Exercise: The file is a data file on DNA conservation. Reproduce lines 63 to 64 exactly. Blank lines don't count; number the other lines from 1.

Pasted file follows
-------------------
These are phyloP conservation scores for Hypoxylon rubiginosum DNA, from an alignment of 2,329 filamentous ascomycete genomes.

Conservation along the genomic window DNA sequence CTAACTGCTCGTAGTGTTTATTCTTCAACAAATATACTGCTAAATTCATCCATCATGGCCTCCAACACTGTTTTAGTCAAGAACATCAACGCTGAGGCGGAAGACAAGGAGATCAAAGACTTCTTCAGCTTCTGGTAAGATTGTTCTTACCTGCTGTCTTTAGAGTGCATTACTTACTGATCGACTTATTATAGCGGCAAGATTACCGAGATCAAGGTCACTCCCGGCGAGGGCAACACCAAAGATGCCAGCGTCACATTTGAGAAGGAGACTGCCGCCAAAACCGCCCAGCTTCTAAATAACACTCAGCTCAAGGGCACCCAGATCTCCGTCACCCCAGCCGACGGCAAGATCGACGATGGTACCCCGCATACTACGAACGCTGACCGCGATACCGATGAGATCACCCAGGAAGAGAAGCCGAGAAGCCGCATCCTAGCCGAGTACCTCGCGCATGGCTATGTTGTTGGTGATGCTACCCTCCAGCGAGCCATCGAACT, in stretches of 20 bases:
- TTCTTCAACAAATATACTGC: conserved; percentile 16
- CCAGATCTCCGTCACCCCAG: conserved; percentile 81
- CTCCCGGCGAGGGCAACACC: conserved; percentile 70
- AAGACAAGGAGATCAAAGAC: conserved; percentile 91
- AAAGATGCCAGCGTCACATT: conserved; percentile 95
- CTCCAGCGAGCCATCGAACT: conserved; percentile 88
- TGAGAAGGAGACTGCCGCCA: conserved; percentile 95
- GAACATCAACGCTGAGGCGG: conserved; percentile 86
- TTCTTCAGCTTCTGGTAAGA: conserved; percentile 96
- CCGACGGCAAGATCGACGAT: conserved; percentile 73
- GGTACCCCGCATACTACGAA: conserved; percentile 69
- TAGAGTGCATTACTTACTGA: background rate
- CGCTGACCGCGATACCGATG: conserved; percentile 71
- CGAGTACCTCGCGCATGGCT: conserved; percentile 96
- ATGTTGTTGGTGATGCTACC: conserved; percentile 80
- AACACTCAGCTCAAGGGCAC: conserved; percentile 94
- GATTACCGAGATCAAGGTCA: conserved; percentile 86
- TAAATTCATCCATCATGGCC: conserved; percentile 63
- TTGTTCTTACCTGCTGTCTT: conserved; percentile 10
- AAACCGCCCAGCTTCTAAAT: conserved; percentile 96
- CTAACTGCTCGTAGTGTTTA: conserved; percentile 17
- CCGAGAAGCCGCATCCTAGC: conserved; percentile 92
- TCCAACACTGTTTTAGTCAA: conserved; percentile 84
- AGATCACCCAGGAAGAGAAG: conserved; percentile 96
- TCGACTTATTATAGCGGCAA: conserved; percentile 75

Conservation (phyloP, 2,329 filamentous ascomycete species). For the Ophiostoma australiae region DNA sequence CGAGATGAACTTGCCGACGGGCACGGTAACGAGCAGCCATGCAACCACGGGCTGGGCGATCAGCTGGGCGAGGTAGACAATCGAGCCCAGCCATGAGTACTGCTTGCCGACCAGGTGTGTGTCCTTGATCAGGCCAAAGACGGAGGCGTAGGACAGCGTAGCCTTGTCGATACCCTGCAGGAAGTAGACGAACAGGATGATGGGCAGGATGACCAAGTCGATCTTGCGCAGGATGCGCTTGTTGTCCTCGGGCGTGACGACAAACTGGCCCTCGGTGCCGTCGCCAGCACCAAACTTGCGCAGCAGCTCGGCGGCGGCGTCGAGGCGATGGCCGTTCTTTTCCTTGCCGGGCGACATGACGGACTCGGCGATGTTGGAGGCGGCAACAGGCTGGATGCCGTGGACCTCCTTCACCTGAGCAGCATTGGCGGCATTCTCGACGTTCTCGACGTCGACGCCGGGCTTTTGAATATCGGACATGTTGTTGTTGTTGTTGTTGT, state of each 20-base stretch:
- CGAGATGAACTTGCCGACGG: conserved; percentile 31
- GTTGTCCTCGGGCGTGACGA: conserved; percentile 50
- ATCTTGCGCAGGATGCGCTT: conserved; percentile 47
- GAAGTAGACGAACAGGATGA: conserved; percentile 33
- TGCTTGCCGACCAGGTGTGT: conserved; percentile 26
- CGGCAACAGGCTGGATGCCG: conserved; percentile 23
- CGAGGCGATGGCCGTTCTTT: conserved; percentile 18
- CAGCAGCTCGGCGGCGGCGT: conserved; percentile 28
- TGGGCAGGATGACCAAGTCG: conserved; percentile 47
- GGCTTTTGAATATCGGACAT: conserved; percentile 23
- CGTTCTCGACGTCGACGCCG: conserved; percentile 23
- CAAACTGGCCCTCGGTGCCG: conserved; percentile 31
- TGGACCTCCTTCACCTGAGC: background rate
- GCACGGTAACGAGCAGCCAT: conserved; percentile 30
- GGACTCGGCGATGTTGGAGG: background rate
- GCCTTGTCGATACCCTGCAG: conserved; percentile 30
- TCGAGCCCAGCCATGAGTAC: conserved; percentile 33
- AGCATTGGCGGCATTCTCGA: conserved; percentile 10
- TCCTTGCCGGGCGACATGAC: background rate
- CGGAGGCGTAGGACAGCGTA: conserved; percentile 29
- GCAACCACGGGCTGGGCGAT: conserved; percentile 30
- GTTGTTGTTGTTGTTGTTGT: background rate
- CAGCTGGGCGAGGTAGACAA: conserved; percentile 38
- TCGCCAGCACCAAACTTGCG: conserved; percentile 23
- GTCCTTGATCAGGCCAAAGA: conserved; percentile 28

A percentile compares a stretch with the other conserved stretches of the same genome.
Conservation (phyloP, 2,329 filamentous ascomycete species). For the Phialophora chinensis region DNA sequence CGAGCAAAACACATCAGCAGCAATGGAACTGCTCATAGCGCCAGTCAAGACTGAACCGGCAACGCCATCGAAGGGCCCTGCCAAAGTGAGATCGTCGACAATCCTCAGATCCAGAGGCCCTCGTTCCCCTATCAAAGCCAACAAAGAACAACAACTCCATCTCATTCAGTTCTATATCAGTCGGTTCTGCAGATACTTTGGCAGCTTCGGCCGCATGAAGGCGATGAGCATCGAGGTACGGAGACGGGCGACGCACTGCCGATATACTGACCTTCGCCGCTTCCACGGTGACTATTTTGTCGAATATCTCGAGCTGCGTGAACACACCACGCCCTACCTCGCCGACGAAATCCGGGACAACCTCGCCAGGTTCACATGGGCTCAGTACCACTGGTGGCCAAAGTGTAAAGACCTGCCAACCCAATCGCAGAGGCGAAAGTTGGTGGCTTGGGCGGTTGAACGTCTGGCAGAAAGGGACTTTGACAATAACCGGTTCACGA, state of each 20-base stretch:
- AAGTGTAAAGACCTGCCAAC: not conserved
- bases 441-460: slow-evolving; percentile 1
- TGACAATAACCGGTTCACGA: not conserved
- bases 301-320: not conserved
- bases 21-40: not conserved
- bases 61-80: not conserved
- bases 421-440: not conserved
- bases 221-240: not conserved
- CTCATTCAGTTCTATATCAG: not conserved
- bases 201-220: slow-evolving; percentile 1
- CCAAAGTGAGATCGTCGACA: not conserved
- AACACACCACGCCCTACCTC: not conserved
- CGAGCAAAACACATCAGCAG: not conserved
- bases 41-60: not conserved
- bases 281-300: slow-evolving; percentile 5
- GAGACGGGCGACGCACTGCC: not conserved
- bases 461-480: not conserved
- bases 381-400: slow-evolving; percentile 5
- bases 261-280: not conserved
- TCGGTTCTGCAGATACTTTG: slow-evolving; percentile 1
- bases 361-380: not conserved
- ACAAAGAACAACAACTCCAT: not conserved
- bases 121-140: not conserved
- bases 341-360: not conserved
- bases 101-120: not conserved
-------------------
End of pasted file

- bases 221-240: not conserved
- CTCATTCAGTTCTATATCAG: not conserved